OLYMPIA – July 16, 2015 – A Shelton man hires a contractor to build a deck and pays him cash. But a month later, the deck is only half-finished and the contractor is long gone.
A Thurston County homeowner hires a landscaping crew to work on her yard and pays a substantial amount of cash up front. Then the landscaper disappears.
To help protect you and your property from these kinds of scams, state agencies are urging consumers to “Check with the state before it’s too late!”
Through its website suspectfraud.com, the state has made it easy and convenient to see if a business is registered with the state, behind on its taxes, has complaints filed against it or been subject to state enforcement actions. You can also report people you suspect are cheating on their workers’ compensation or collecting unemployment benefits while working under the table.
The state departments of Revenue, Labor & Industries and Employment Security are promoting a Suspect Fraud awareness campaign to help consumers protect themselves from unscrupulous businesses. Though the awareness campaign wraps up the end of July, suspectfraud.com is available year-round.
“Far too many Washingtonians lose hundreds and sometimes thousands of dollars to unregistered or unlicensed businesses,” said Joel Sacks, director of the Department of Labor & Industries (L&I). “We want people to know that there are state agencies that can help them check out a company before they hire one.”
In the construction industry alone, in fiscal year 2014, L&I issued more than 1,800 infractions to contractors, electricians and plumbers who were not registered to do business or were caught performing construction and repairs without permits. L&I also focuses audits on finding businesses without workers’ compensation insurance or those paying the incorrect amount. One-quarter of the businesses L&I audited last year didn’t have an account set up to pay workers’ compensation premiums.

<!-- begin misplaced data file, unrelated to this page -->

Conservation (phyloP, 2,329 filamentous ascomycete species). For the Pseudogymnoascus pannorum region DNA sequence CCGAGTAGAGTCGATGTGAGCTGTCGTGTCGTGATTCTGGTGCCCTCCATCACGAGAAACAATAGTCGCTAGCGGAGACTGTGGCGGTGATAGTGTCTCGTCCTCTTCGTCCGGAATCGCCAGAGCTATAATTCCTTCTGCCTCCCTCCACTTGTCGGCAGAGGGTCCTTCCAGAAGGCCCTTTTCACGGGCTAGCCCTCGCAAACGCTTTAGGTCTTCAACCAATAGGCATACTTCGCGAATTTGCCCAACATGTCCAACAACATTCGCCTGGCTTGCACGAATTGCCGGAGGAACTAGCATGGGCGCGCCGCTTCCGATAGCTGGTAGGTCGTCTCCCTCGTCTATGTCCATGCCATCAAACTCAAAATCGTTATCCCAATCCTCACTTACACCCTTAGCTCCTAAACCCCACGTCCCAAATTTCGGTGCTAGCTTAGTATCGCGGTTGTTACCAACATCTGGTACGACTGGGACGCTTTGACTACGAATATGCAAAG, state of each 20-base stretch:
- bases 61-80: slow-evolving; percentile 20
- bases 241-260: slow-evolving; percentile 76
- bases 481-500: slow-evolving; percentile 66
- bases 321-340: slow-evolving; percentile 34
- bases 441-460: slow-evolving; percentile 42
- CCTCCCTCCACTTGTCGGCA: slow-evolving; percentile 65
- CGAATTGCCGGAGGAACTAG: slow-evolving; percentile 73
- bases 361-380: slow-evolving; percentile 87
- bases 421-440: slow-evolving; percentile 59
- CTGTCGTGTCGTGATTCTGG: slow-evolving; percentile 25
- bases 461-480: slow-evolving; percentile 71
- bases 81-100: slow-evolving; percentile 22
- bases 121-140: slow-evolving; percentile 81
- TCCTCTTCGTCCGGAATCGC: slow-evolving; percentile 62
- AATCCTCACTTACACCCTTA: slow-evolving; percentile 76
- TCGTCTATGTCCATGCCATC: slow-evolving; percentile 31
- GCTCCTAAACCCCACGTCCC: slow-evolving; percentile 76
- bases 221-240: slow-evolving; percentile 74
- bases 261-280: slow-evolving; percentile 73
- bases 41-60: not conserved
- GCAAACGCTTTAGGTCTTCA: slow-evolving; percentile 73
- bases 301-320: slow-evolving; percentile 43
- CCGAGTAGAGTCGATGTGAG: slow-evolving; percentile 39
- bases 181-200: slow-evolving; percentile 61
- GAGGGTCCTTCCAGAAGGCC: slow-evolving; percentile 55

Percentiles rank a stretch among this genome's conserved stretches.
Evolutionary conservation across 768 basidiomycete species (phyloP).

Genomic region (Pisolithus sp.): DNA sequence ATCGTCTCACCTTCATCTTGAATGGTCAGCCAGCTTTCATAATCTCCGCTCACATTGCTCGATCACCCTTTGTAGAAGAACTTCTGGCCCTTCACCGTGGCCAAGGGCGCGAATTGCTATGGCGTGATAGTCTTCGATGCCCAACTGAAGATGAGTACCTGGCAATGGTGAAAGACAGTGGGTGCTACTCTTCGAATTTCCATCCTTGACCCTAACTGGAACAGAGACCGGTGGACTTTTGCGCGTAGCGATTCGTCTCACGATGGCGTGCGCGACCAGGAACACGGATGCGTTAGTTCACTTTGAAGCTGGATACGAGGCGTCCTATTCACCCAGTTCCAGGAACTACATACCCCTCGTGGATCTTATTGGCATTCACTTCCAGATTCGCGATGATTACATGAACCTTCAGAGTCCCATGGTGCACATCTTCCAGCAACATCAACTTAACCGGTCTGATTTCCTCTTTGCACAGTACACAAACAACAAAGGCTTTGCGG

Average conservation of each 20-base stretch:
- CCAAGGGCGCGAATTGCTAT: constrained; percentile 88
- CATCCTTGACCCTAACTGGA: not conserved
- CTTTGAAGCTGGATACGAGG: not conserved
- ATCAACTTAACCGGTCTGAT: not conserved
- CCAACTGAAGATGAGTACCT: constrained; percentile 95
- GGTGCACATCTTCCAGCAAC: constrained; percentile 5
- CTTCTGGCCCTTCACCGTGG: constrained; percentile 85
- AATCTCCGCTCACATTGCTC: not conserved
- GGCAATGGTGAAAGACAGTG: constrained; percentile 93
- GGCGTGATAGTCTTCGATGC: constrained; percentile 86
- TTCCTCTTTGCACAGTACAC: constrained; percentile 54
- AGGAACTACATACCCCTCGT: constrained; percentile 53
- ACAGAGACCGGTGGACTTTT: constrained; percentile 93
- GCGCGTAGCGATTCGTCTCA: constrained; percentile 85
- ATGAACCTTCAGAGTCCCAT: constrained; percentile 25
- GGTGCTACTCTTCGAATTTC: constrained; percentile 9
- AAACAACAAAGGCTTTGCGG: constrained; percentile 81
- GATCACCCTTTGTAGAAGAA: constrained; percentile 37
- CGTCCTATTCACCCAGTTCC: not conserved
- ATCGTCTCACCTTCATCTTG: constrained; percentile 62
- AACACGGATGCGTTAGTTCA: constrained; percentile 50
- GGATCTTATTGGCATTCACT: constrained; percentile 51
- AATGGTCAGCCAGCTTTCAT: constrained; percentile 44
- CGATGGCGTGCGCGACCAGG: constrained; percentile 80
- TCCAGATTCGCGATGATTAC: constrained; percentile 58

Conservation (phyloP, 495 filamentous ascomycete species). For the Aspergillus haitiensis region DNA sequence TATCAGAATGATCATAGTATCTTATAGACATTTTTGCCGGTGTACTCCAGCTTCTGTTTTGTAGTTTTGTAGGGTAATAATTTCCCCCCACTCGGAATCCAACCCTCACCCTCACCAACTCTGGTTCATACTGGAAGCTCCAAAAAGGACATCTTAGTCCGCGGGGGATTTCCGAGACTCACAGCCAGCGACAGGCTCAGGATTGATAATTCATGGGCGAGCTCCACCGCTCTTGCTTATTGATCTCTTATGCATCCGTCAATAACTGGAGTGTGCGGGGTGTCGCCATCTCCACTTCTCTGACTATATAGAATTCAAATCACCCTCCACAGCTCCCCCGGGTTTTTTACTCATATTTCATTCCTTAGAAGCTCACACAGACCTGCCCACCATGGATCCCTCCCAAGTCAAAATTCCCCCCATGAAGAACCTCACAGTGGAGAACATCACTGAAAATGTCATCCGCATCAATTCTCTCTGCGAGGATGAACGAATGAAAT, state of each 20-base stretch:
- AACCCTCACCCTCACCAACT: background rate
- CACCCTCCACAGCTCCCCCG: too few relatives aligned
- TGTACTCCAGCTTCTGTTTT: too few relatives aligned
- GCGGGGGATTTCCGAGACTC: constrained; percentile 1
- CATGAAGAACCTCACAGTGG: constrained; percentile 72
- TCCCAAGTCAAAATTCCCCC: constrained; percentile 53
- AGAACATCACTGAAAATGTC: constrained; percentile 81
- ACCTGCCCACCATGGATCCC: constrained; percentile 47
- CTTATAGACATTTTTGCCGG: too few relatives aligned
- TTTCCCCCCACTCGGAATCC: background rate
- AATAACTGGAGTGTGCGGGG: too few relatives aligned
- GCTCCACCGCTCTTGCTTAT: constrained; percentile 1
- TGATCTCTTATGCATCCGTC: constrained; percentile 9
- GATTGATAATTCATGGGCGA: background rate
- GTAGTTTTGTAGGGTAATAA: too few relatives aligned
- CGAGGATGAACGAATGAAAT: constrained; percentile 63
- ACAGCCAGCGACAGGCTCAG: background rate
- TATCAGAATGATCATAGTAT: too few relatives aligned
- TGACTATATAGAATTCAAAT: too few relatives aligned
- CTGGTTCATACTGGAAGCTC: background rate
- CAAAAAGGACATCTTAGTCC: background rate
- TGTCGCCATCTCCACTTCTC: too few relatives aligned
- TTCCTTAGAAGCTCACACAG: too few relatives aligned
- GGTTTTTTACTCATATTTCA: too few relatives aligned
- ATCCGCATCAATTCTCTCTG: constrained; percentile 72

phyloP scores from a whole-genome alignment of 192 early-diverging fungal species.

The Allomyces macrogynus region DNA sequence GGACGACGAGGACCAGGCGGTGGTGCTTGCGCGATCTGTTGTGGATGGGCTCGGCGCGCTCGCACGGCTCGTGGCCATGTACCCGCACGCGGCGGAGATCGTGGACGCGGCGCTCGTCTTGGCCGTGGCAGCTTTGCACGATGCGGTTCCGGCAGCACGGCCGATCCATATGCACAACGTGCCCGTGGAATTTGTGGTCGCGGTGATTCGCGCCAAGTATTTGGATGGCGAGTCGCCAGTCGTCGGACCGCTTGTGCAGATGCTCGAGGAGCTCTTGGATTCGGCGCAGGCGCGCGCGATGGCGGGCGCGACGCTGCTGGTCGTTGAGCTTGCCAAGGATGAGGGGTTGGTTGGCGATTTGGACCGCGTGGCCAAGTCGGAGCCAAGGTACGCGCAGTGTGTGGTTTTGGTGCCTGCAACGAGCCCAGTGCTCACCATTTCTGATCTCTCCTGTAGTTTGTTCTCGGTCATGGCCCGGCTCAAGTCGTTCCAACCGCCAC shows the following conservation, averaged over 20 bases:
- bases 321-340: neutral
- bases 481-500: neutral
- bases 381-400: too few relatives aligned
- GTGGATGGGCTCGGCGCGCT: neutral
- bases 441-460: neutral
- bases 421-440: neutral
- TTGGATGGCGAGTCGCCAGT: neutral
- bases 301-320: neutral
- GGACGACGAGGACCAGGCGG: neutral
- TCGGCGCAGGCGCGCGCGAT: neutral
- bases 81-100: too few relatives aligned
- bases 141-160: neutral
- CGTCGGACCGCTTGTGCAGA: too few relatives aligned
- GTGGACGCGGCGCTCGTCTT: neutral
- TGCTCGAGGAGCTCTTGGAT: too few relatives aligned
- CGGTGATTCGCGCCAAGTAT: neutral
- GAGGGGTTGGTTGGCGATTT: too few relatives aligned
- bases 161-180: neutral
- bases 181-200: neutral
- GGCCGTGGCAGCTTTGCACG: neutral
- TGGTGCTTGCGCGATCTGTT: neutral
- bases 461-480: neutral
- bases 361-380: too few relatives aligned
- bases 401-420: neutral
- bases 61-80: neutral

So what’s the big deal? Unregistered businesses often ask you to pay in cash and don’t pay taxes. They cost the state millions of dollars in unreported taxes that would have gone to support vital public services, including schools, health care, public safety and even unemployment taxes.
“Businesses that fail to register and pay unemployment taxes have an unfair advantage in the marketplace and will be penalized when we catch them,” said Dale Peinecke, Employment Security Department commissioner.
When you do business with unregistered businesses, everyone loses.
“When unregistered businesses don’t report their taxes or collect sales tax and don’t return it to the state, they’re stealing from you,” said Vikki Smith, Revenue director. “They’re stealing your money, your trust, and part of our state’s prosperity that we all work so hard to support.”
If you suspect a business is not registered, licensed or committing fraud, visit suspectfraud.com and file a report.
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